SBC Life Articles

Traveling Light

Many of us are not naturally equipped to deal with relationships, so God provides us with a safety net. Our families and churches provide us opportunities to learn how to love God, live with others, and live with ourselves. God created you uniquely so you can't just copy someone else. You can't just do it the way Mom or Dad did it. If you try to live like other people, you will get into trouble. Boxer Marvin Haggler hit himself in the face to get psyched up for his matches. One of the young Golden Globe boxers saw Marvin and copied his technique. His problem was he hit himself square in the nose, broke it, and had to cancel the fight. Copying others can cause lots of problems. Copying our dysfunctional families can cause us to pass down emotional baggage.

I am extremely familiar with baggage, because I travel all the time. A lady was traveling on a train scheduled to take a leisurely, scenic route. To no avail, she tried to shove her extra baggage into the overhead bin. She then hauled the luggage to another compartment in the train. Sweating profusely, she complained to the conductor that the train was too hot and he needed to turn up the air conditioning. Then, still frustrated, she complained to him that she was hungry because no snacks had been provided. When she arrived at her seat, she realized that she didn't have a window seat and demanded a seat change. Just as she was sitting down, she saw that another passenger had moved her luggage and she exploded. As she was finally getting settled, the conductor announced that they had reached their destination. She sadly exclaimed, "Oh my, if I had known we would be here so soon, I wouldn't have spent all of my time fussing." Well, my friend, life's journey is short. Some of you are wasting all your time fussing and lugging around way too much baggage.

I remember traveling with my family. There is nothing quite like traveling with four women — unless it's getting a root canal. Women pack "just in case." Just in case we dress casual, just in case we dress up, or just in case we dress country.

My kids never worried about how much baggage they took, because they knew they weren't going to have to haul it around — I was. I really didn't mind because that's what fathers do. But I noticed as they got older and traveled by themselves, they carried a lot less baggage. Some people in your life may be carrying too much baggage because they know that they don't have to haul it around themselves. They aren't going to put down their emotional baggage, because you're carrying it for them. Do you really want to be the baggage claim for dysfunctional people? Enough about other people's baggage — back to ours.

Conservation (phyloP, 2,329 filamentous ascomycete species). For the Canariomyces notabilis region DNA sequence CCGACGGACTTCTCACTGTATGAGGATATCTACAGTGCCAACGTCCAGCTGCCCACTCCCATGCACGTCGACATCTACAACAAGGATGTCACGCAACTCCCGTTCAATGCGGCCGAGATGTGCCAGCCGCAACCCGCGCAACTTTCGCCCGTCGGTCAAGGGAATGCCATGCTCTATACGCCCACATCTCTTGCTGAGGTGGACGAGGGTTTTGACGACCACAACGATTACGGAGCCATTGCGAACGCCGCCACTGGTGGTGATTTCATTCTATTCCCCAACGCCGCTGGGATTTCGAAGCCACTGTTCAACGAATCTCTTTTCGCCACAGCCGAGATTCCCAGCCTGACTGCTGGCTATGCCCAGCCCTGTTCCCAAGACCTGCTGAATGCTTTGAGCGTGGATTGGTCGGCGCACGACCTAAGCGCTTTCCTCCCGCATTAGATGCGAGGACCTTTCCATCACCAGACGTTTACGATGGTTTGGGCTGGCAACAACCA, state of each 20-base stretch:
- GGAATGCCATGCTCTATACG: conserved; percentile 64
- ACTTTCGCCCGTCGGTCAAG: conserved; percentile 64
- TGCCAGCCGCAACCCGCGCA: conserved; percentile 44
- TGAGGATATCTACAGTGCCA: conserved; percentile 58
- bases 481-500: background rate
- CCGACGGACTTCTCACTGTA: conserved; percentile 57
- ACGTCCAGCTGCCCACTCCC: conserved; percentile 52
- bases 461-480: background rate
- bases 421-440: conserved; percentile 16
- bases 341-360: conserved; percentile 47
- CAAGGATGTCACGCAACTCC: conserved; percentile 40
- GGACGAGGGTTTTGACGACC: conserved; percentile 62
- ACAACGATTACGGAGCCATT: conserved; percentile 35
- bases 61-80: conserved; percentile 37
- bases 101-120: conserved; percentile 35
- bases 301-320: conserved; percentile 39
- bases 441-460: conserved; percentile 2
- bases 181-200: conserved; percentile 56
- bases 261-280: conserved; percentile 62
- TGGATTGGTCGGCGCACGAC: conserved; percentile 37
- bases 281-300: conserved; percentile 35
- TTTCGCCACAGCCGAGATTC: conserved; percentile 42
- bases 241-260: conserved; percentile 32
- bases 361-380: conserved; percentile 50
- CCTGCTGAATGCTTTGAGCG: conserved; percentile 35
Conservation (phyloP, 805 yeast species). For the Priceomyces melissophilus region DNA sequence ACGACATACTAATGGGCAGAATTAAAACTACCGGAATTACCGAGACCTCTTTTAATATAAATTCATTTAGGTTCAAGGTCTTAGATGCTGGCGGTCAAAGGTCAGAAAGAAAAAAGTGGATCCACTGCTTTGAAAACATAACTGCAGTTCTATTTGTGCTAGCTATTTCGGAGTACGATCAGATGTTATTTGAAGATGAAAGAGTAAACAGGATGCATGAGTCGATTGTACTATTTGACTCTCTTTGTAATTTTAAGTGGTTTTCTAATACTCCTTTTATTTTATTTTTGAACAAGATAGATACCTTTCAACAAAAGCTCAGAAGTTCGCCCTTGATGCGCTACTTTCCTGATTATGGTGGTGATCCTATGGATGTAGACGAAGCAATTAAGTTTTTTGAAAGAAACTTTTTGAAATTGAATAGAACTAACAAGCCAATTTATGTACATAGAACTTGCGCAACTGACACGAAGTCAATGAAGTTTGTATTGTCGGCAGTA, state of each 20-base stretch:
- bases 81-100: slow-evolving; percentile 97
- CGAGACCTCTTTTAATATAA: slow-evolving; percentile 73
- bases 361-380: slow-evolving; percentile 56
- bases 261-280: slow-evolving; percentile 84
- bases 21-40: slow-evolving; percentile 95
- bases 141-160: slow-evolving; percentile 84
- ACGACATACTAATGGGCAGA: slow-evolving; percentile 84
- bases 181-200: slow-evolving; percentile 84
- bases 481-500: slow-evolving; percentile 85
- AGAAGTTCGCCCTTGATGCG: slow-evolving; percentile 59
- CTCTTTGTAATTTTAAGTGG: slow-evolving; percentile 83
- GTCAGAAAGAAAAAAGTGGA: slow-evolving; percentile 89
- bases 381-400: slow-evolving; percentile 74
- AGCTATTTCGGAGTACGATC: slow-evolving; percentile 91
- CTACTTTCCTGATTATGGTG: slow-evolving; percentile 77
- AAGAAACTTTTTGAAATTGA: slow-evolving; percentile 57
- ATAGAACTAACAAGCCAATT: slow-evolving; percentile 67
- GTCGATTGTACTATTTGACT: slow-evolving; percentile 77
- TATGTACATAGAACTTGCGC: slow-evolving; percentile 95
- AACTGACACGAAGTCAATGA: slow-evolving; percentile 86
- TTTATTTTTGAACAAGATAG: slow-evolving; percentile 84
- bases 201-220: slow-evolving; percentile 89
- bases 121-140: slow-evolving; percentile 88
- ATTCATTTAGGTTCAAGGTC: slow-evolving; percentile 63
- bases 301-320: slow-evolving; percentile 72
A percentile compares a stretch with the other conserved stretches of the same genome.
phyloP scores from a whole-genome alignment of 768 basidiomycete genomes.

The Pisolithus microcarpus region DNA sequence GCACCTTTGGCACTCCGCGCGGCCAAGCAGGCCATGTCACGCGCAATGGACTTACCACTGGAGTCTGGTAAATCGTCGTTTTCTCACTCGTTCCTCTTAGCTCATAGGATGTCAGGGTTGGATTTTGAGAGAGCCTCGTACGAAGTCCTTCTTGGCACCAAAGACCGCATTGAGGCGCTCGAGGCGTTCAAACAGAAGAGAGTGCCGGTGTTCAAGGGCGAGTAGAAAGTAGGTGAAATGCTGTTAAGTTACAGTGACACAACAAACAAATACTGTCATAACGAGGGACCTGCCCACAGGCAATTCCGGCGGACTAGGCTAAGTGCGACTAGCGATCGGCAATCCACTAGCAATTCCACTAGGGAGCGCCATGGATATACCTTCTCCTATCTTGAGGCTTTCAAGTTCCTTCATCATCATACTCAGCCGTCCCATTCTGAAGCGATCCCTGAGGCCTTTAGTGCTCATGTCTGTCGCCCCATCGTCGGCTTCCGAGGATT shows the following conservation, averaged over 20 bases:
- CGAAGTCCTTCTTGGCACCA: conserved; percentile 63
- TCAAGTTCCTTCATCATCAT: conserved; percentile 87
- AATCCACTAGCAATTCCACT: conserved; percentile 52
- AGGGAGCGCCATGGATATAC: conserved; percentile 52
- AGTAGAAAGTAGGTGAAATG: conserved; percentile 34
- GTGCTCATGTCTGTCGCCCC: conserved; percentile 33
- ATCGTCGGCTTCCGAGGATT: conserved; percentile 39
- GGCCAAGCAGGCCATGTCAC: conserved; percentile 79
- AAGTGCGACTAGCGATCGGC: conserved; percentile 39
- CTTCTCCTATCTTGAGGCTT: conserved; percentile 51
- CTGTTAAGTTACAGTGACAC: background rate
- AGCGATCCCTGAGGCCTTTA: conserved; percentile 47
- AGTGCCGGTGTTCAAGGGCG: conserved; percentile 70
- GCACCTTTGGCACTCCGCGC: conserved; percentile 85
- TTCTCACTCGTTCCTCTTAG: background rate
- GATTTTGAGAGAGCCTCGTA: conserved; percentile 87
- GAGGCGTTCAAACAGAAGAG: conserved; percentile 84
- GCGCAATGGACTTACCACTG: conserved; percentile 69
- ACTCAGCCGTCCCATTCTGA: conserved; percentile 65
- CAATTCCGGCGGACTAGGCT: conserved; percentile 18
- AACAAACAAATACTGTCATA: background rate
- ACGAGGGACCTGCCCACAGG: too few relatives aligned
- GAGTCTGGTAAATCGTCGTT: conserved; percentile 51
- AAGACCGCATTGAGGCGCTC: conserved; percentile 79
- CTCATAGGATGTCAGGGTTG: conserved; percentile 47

When people ask me to come and speak, I think about the baggage involved with that particular trip. I have to pack a coat, tie, and if it's scenic there, I might even run. I'll then need my running shoes and athletic clothes. What about my shaving kit, toothbrush, and toothpaste? I have to take all of that stuff! I'm tired already just thinking about it and I don't want to go.

They then want to know what the problem is with my coming to speak. I just say I'm not really sure I want to go. Maybe, one time, if they said, "Well, Charles, we'll tell you what. If you just come, we'll buy you a new suit, supply all of your toiletries, your jogging equipment, and even put some snacks in your room. We'll pick you up at the airport and take you to your hotel. Or, better yet, we'll rent you a Lincoln."

I'd then say, "You'd do that for me? You'd supply all my needs?" Now that would be a great trip! Drink Diet Coke and wait on my Lincoln. When I arrive at the hotel, there's all of my stuff. It would be a great way to travel light.

I heard about a girl who went on a six-week overseas tour. She had six big suitcases with her. She made sure she had all that she might need. After her first week of travel, she had all of the suitcases shipped back home, except one. She was at the point where she didn't care how she looked or what people thought of her. She didn't care if she was fully prepared. "I just got tired of all of that baggage," she told her friends. Hopefully, you will reach a point in your life where you, too, are ready to get rid of the excessive baggage you've accumulated over the years.

When I travel, I love to play golf, but the clubs are heavy baggage. Sometimes I don't even play because I don't want to have to deal with them. I have a friend in North Carolina who invites me to play golf anytime I'm speaking in his area. What makes it so wonderful is that he keeps an extra set of clubs just for me. I don't have to worry about lugging mine. It's always a great trip, because my friend takes care of the baggage, and I just enjoy the course. I hope you've already discovered that life is a great trip when you let your friend, Jesus, take care of the baggage! He'll supply all your needs and let you travel lightly.

    About the Author

  • Charles Lowery